Questions of copyright levies are hotly debated, since the decision as to whether such levies have to be payed or not has a significant influence on the price of the affected technical products and the movement of these goods within the European Community. Based on a request for a preliminary ruling by the Danish Court (Østre Landsret), the Court of Justice of the European Union (CJEU) now has issued another landmark decision on copyright levies with clarifying guidelines.1  Particularly important was the question of whether a levy may be paid if the storage of legal private copying is not a primary purpose of the memory cards.

Background 
The Danish collecting society Copydan Båndkopi2 asked Nokia to pay copyright levies (about €2 million) for the reproduction of copyright protected material through memory cards which were used for Nokia mobile phones imported and marketed in Denmark. If a user stores protected works in a mobile telephone with both an internal memory and a memory card, such works are, as a rule, stored on the memory card. However, if the user alters the settings of the telephone, he may also store those works in the internal memory. Nokia replied that such levies are not payable, as mobile telephone memory cards are rarely used exclusively for copied material which may not be lawful or authorized by the copyright holder.  The Danish Court stayed the proceedings and referred six questions to the CJEU.

Legal framework
Art. 5 (2) (b) of Directive 2001/29/EC allows Member States to introduce an exception to the right of reproduction for natural persons who copy for private use and for non-commercial purposes. As a compensation for these allowed acts of private copying, the Directive stipulates a ”fair compensation” to rightholders.

Member States implemented private copying exemptions and corresponding systems of fair compensation. However, as the Directive merely establishes a general framework and is neutral as to the form of compensation, national provisions regarding private copying exemptions and copyright levies (in particular relating to the rates) are very diverse, even for identical technical products.3  Predominantly, Member States impose copyright levies on manufacturers, importers or distributors of equipment or media that allows consumers to copy. Some Member States even impose private copying levies on final consumers. There are also differences in equipment and media that are subject to private copying levies.4  Thus, a Europe-wide levy system does not exist, which leads to legal uncertainty and to selective distribution of goods within the European Community. Additionally, it was again the CJEU which had to provide further binding uniform guidelines for European copyright harmonization.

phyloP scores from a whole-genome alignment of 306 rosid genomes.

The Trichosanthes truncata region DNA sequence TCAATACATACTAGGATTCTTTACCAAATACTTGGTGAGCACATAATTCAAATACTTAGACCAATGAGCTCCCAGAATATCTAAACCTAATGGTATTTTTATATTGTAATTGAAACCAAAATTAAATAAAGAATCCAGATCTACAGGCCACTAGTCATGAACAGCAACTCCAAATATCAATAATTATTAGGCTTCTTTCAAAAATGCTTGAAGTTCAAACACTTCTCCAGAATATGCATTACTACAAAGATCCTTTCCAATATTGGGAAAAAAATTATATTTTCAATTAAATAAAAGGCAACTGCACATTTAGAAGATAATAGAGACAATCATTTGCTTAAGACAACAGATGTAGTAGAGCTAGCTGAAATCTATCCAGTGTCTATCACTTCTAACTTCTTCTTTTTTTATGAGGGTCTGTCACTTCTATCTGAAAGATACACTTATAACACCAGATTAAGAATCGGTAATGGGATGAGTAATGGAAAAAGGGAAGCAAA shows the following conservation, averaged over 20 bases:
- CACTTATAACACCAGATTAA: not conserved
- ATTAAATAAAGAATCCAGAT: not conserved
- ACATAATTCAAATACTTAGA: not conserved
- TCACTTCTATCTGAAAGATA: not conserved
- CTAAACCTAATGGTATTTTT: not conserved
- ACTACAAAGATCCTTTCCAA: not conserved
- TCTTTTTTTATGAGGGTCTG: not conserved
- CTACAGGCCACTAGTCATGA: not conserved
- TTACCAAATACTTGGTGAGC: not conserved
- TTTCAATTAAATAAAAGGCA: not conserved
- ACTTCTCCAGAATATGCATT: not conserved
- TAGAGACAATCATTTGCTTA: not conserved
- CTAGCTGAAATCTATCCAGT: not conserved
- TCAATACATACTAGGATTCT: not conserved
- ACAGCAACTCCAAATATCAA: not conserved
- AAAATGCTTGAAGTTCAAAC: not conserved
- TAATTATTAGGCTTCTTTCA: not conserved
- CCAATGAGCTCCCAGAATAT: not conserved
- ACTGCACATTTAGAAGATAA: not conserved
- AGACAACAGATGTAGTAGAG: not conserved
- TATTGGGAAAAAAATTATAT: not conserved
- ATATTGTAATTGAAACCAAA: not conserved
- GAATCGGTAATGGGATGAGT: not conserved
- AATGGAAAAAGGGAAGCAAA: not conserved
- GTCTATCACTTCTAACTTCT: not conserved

Decision

Concerning a number of questions referred by the Dutch Court, the CJEU referred to several of its previous decisions on copyright levies. Therefore, the current judgment also contains a mix of old and new. However, the Court points out some new guidelines:

  1. Regarding the obligation to pay a fair compensation, it is, in principle, irrelevant whether a medium is unifunctional or multifunctional, such as mobile telephone memory cards, or whether the copying function is ancillary to other functions. Art. 5 (2) (b) of Directive 2001/29/EC does not preclude national legislation which provides that fair compensation is to be paid irrespective of whether the main function of such media is to make copies for private use. However, the fact that the copying function is multifunctional and of an ancillary nature may affect the amount of fair compensation payable. This implies to consider the medium’s capacity to reproduce works for private use.